Choosing the most appropriate – and initial – communities to visit came down to two primary goals: connecting host home information to areas potentially interested in expanding the Second Home model specifically, and ensuring the greatest information-sharing across very rural locations (often with shared populations and even shared resources) with general host home models and practices. By including state agencies (OHCS and Department of Human Services) we sought to carry these messages beyond the initial scope of our plan. Ultimately, a strong interest of this team has been to draft recommended processes to provide information and coordination of resources on a regular basis, and to be ready to assist with programming development at whatever level communities might support.

In addition to the statewide forums conducted through December 2019, the SUSHI team looks forward to scheduling additional community conversations as requested. We presented at the state homeless coalition conference in September 2019 and at the state migrant conference in November 2019. This month (January 2020), SchoolHouse Connection’s Patricia Julianelle will serve as a presenter for the Oregon Association on Comprehensive Education Liaison Symposium in Seaside, Oregon. Ms. Julianelle will also serve as keynote speaker during a final SUSHI convening event planned in the Willamette Valley immediately preceding the symposium. It is during this final event where lessons learned from our grant efforts and recommendations for next steps will be shared and discussed.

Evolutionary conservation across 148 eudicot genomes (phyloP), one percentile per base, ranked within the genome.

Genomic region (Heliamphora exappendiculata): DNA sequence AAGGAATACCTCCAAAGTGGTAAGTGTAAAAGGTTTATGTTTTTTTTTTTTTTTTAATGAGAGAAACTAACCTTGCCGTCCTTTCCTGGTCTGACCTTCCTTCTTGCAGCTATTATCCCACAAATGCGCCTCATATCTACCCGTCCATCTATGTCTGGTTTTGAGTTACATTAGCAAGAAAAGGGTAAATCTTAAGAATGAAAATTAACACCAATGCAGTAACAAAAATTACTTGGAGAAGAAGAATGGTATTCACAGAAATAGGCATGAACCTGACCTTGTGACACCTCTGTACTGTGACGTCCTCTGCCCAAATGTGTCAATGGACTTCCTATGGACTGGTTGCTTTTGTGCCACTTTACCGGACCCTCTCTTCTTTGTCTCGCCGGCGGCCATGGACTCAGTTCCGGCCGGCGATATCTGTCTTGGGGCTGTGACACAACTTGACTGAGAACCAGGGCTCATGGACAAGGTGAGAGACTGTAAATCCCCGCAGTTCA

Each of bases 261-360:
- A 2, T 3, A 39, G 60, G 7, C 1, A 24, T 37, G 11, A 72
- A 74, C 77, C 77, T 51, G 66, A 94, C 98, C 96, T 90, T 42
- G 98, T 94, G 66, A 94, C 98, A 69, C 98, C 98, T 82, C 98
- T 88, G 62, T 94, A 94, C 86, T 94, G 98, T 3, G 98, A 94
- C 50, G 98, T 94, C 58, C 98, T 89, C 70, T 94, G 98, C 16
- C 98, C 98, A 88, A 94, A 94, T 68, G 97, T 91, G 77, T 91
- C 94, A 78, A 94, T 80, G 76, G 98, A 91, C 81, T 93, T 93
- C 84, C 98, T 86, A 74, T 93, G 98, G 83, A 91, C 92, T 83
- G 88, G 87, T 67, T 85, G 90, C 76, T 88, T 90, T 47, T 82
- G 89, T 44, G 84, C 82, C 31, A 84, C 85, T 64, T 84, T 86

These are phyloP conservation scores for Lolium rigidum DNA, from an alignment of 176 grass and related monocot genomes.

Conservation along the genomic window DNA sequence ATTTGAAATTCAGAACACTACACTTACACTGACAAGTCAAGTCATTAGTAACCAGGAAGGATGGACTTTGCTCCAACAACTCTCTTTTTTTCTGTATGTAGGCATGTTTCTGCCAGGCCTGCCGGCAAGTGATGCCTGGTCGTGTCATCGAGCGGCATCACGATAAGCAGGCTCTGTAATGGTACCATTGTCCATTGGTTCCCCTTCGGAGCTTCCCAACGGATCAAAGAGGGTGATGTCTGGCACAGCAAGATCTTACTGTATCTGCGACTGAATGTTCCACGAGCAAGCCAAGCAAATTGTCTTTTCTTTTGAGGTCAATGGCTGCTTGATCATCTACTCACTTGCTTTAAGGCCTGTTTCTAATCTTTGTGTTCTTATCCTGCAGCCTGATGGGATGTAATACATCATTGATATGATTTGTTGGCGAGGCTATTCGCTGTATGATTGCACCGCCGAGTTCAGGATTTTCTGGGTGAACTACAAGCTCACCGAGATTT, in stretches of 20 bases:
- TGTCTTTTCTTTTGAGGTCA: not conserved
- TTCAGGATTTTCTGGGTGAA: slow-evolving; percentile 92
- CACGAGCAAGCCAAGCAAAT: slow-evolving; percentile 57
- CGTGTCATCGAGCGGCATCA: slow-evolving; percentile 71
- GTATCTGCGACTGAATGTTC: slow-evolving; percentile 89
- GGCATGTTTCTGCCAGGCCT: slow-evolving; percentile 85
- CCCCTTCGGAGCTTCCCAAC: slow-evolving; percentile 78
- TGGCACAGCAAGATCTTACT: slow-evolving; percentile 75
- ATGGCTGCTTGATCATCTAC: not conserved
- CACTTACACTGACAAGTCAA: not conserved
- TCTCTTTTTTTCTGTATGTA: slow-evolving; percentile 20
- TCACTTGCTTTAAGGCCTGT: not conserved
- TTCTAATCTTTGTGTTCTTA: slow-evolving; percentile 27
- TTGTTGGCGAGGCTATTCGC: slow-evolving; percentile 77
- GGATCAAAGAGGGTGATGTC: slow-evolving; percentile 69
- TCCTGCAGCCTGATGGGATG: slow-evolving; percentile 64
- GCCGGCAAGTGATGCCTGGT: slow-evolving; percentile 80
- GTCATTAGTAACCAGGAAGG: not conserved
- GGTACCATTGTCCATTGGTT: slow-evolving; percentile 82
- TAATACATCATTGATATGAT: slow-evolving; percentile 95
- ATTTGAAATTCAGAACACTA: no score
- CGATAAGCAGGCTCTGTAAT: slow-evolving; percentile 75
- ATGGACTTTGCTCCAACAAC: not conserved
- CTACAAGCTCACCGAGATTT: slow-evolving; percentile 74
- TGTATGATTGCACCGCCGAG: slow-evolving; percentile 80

What were some of your key takeaways after the forums, and is there anything you will do differently in the future?

Key takeaways from the forums: host homes are already a known and popular strategy in many if not most Oregon communities, though they are usually organically developed and receive limited formal support. That said, coordinated training and support (i.e. having a statewide lead and the structure provided by regional teams) are desperately needed and would be welcomed. We would like to schedule follow-up visits to some communities to address secondary interests (i.e. supporting McKinney-Vento liaisons and RHY providers in sharing concerns and successful strategies with school and community leaders). Additionally, we have determined that the range of potential invitees should extend beyond McKinney-Vento liaisons; for example, we learned that one community’s fire department chief already provides shelter for unaccompanied youth and that 211 information regarding homeless services would serve as a great informational resource during telephonic intake conversations with families and youth. Finally, we confirm that local emergency youth shelters and supportive programming (including transitional living programs), where located, must continue to be part of any conversation adding host home concepts into the continuum of relevant services.